Tom’s Diner – a half-century-old fixture on Denver’s East Colfax Avenue – has won a landmark status recommendation over the objection of its owner, who wants to sell the property to a developer who seeks to demolish the restaurant.
The Denver Landmark Preservation Commission voted unanimously Tuesday to recommend landmark status when the application comes before the City Council in August.
The commission cited the restaurant’s retro-futuristic architectural style and its status as one of the best-preserved examples of restaurant chain founded in Denver known as The White Spot.
The original eatery at 601 E. Colfax Ave. opened in 1967. Owner Tom Messina, who took over the restaurant 20 years ago, said after the vote that he’ll continue to fight the landmark designation.
“There’s a lot at stake for me – my family’s future, 20 years of sweat equity getting dissolved,” Messina said.
“I think this is the wrong future for Colfax,” he added. “I think there’s a lot of that that could be better.”
Messina noted the affection with which residents spoke of the diner as having been a community hub for many years.
“I think the nostalgia is strong and I am deeply moved by it,” Messina said. “I just wished they would come in and eat.”
Alberta Development Partners LLC of Greenwood Village filed a certificate of non-historic designation in June for the 21,284-square-foot property, which is normally a first step in the demolition process.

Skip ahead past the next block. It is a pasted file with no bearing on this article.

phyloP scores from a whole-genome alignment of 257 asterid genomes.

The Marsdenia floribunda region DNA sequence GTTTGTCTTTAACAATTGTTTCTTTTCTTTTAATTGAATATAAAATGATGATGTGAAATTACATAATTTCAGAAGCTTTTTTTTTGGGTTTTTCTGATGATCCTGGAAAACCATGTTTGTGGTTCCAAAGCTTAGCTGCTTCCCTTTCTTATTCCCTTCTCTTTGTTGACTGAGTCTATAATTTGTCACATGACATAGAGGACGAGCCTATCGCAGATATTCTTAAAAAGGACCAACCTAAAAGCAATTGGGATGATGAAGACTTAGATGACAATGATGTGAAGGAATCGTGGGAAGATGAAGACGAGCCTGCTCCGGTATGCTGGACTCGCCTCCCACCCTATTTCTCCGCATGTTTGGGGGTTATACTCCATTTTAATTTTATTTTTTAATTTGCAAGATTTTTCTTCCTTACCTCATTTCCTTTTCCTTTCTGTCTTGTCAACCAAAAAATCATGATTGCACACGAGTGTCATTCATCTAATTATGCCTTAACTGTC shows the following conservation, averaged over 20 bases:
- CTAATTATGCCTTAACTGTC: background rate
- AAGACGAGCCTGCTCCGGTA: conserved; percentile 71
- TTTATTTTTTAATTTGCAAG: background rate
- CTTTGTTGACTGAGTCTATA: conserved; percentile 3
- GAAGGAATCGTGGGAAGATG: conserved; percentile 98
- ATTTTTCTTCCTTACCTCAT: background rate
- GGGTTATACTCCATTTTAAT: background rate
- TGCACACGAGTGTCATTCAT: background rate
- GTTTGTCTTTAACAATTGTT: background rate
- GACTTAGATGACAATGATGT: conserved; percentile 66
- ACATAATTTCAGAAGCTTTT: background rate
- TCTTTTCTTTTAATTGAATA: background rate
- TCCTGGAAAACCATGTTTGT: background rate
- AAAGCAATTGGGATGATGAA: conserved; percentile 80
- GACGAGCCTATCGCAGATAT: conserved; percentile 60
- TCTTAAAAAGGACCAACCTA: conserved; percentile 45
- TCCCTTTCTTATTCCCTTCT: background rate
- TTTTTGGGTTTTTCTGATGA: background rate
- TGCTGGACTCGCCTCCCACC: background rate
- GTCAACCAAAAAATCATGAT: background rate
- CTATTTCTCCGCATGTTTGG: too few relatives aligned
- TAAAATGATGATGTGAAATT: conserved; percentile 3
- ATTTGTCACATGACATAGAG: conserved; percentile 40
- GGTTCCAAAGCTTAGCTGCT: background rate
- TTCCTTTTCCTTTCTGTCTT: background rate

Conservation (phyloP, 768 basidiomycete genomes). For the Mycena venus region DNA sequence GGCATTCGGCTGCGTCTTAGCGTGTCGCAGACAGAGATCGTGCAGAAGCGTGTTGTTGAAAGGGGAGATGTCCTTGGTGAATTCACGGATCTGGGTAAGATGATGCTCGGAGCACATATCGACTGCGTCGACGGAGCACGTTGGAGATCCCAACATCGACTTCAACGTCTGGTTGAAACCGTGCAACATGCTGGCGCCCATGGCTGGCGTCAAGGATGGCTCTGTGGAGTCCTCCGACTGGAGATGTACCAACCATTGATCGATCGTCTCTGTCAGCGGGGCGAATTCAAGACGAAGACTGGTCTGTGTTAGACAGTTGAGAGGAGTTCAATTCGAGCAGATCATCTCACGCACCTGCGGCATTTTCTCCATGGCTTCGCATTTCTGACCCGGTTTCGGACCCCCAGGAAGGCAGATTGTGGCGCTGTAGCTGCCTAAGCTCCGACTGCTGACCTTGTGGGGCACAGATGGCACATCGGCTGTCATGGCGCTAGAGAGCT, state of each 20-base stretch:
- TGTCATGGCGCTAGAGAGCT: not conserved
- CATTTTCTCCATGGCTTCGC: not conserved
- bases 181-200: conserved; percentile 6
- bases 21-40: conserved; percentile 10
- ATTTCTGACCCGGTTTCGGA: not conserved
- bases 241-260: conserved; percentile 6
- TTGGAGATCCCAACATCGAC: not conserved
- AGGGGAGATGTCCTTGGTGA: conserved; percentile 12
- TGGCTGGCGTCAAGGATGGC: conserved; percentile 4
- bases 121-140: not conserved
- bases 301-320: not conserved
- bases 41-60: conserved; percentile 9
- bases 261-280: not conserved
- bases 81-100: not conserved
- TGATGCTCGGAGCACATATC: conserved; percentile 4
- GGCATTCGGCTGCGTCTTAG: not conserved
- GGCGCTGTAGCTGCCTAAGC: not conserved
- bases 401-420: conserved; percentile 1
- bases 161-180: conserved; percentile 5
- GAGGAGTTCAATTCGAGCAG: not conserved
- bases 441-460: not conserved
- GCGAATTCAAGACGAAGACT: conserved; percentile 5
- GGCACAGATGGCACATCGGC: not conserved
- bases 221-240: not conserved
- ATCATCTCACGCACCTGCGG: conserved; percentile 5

Alberts wants to build housing on the site.
As a concession to the developer, the commission recommended that the landmark status only apply to the 3,684-square-foot-restaurant, not the surrounding land.
The commission staff recommended the site for landmark status, noting its history as part of the White Spot chain started by William F. Clements, who owned 25 restaurants in Denver during his life.
Clements hired the Los Angeles architectural firm of Armet and Davis to design and build several of the White Spots in Denver, including the one at 601 E. Colfax Avenue.
The architects were known for the “Googie” style, which called for a kind of futurist space age design that featured large plate glass windows, bright colors, exaggerated geometric shapes and dramatic roof forms.
Of the seven Denver buildings that used this design, four have been demolished and two have been altered, leaving Tom’s Diner as the one best-preserved example, commission staff said.
Several groups supported the landmark status, including Historic Denver and Neighbors for Greater Capitol Hill.
Among the public comments were several from Denver residents who wrote about their memories of the restaurant as a gathering place.
“Yes, it’s a small diner, but you won’t ever find it again” wrote Jan McCay. “The architecture that brought the neighborhood together over a cup of coffee to discuss life, love and maybe even politics.”
One resident, however, wrote to say granting landmark status to the diner was a misuse of the landmark ordinance.
Adam Estroff wrote that since the owner does not wish to continue operating the diner and the preservation advocates do not wish to buy the property, “Tom’s Diner will be gone no matter which way this application goes.”
In voting to recommend the landmark status, Commissioner Kathleen Corbett praised Messina for the care he devoted to the restaurant, which remains in operation.
“I want to give a shout out to Mr. Messina for preserving it,” Corbett said.
“He made a place that people loved,” Corbett said, remembering the condition of the restaurant before his bought it. “Mr. Messina really turned it around. It’s a wonderful thing that he’s done.”